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Afghans Count Losses Amid Respite In Violence 

Afghan army soldiers at a check post during the Eid al-Fitr holiday.
Afghan army soldiers at a check post during the Eid al-Fitr holiday.

As Afghans enjoy a brief respite from violence during a rare cease-fire during the Muslim holy festival of Eid al-Fitr, government officials, Taliban, and international diplomats reflect on the human and material toll this impoverished country is enduring because of fighting.

Reports from around Afghanistan indicated that the three-day cease-fire that began on May 24 is holding across the country. The cessation of hostilities has raised hopes and prompted appeals that Kabul and the Taliban should extend the cease-fire in an effort to end a 42-year-old war that now only harms Afghans.

“I expect both leaders of the Afghan government and the Taliban not to escalate violence after Eid,” U.S. Secretary of State Mike Pompeo said in a May 24 statement. “This violence is counterproductive, deepens grievances, and prolongs the suffering of the Afghan people.”

In Afghanistan, the warring sides admit that the cease-fire is helping save hundreds of lives and millions of dollars in material damages and war costs daily.

“There is no doubt that fighting causes material and human losses to all sides,” Fawad Aman, a spokesman for the Afghan Defense Ministry told Radio Free Afghanistan. “The Afghan forces too frequently endure such losses.”

Afghan lawmakers estimate that on average the fighting is claiming more than 100 lives and upward of $13 million in costs daily.

“On average we see more than 100 people killed daily, which includes between 20 to 30 civilians,” lawmaker Mir Afzal Haidari, a member of the parliament’s defense committee, told Radio Free Afghanistan. “The annual cost of the war in Afghanistan is more than $5 billion annually, which means that we end up spending at least 13 million every day.”

The Afghan government frequently boasts about killing dozens or even hundreds of militants fighting for the Taliban, Islamic State, and other smaller hard-line Islamist groups. They, however, also confirm the reports of losses and deaths to Afghan forces and civilians.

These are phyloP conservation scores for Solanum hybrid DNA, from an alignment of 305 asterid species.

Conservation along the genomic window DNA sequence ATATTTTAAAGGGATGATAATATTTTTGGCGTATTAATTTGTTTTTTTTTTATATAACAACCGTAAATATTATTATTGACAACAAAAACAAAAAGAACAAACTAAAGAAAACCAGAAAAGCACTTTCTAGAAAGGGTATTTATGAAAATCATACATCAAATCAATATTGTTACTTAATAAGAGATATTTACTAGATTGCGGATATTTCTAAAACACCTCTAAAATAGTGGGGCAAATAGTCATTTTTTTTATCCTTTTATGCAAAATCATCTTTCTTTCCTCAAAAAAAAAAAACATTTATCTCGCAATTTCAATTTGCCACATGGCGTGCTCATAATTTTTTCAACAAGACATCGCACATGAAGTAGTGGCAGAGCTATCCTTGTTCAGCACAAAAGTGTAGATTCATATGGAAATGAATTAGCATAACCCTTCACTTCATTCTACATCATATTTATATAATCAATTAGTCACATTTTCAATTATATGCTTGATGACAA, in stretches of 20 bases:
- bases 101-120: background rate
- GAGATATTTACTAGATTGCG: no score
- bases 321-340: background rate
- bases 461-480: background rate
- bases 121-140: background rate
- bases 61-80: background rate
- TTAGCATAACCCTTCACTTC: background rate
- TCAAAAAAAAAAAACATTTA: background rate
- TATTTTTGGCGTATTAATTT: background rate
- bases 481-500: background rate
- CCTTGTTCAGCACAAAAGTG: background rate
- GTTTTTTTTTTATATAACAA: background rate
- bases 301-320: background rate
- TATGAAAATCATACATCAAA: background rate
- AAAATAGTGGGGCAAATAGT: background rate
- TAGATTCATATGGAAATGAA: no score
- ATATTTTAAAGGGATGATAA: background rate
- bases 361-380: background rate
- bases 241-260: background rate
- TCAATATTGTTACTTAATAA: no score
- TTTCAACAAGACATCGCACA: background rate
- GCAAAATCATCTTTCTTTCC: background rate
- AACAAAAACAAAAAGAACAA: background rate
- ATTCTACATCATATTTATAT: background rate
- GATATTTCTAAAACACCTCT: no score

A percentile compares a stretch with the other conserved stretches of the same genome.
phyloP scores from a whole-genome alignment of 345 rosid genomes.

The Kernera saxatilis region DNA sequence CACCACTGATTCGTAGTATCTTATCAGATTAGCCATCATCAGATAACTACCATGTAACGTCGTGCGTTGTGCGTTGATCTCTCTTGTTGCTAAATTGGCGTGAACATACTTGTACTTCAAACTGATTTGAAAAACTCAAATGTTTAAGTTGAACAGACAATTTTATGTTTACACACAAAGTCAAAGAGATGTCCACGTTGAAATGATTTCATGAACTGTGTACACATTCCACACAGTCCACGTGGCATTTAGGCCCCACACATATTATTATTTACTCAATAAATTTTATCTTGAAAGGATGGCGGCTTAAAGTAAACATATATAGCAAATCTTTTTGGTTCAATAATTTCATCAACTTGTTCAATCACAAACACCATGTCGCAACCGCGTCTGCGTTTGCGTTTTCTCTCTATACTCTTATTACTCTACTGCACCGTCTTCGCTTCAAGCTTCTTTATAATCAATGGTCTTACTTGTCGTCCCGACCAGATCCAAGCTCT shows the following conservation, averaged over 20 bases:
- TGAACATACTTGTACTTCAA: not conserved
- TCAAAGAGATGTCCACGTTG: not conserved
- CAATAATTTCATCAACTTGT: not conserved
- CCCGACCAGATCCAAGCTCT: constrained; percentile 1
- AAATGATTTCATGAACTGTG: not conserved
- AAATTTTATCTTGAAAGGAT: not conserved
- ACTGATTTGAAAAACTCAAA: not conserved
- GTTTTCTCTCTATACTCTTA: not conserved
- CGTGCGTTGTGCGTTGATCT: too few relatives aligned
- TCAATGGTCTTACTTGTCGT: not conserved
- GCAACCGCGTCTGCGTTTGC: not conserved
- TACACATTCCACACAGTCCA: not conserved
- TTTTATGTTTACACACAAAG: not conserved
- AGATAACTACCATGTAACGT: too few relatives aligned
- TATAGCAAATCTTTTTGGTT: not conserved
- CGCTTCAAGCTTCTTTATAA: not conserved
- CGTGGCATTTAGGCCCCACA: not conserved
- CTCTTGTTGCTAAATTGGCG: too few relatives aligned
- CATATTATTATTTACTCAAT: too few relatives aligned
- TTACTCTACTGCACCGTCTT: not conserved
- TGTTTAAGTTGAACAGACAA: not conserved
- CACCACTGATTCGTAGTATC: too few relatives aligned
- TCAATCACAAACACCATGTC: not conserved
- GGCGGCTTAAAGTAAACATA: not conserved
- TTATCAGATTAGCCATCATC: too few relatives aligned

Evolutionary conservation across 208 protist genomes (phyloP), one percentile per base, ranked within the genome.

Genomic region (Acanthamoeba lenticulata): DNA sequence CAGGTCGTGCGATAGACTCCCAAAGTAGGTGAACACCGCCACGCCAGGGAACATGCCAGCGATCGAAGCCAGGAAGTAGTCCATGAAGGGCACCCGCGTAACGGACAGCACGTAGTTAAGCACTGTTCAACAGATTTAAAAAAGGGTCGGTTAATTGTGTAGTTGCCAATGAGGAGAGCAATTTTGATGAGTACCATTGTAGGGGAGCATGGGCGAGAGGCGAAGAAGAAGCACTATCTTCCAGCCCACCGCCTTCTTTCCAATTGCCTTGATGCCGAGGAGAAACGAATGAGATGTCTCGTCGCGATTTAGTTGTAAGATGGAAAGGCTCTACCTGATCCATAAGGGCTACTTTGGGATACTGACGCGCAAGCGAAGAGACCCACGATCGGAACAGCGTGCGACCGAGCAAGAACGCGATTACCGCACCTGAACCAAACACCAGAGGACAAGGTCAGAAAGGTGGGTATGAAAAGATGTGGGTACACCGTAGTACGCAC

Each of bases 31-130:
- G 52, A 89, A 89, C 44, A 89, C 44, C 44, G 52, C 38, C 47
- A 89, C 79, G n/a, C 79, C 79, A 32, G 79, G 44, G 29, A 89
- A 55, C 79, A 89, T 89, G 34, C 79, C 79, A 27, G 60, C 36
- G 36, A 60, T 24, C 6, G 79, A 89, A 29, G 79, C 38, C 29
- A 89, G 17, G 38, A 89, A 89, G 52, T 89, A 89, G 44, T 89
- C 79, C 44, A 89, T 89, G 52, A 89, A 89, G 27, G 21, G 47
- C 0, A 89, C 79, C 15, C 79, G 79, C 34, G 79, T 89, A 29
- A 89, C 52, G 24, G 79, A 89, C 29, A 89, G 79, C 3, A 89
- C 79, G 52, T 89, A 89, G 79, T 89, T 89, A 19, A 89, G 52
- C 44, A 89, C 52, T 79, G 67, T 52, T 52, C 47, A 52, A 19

The Taliban, on the other hand, also offer detailed claims of killing and capturing Afghan Army, police, and intelligence forces. Afghan civilians are frequently caught in the crossfire and also targeted in terrorist attacks by militants or air strikes by government forces.

Zabihullah Mujahid, a purported Taliban spokesperson, told Radio Free Afghanistan that their losses are at least 30 percent lower than those of the government forces. He says that on average between three to seven Taliban fighters are killed daily.

Currently tens of thousands of Taliban fighters are battling more than 300,000 Afghan security forces.

After the February 29 peace agreement between the Taliban and the United States, the insurgents have already ceased attacks on foreign forces, which means that all civilian and combatant deaths in the country are Afghan.

According to a New York Times tally of the casualty figures that the newspaper had confirmed, at least 256 government forces and 140 civilians were killed across Afghanistan during the first three weeks of this month.

In a May 19 statement, the United Nations Assistance Mission in Afghanistan (UNAMA) noted an escalating trend of civilian casualties in Afghanistan last month.

“The Taliban were responsible for 208 civilian casualties in April, an increase of 25 per cent in comparison to April 2019 and at similar levels as March 2020,” UNAMA said citing preliminary findings. “Civilian casualties attributed to the ANSF [Afghan National Security Forces] for April 2020 numbered 172 civilians, an increase of 38 per cent compared to April 2019 and 37 per cent higher than March 2020.”

UNAMA says that the overall number of civilian casualties in Afghanistan is well beyond 100,000 during the decade after the organization began documenting civilian casualties in 2009.

"Almost no civilian in Afghanistan has escaped being personally affected in some way by the ongoing violence," Tadamichi Yamamoto, the UN secretary-general’s former special representative for Afghanistan, said in February. "It is absolutely imperative for all parties to seize the moment to stop the fighting, as peace is long overdue. Civilian lives must be protected and efforts for peace are under way."

Afghans have paid a very high price during the past 42 years after the war in Afghanistan began with a bloody communist coup in April 1978. More than 1 million Afghans have been killed and injured during the various phases of war while more than 10 million have been forced out of their homeland.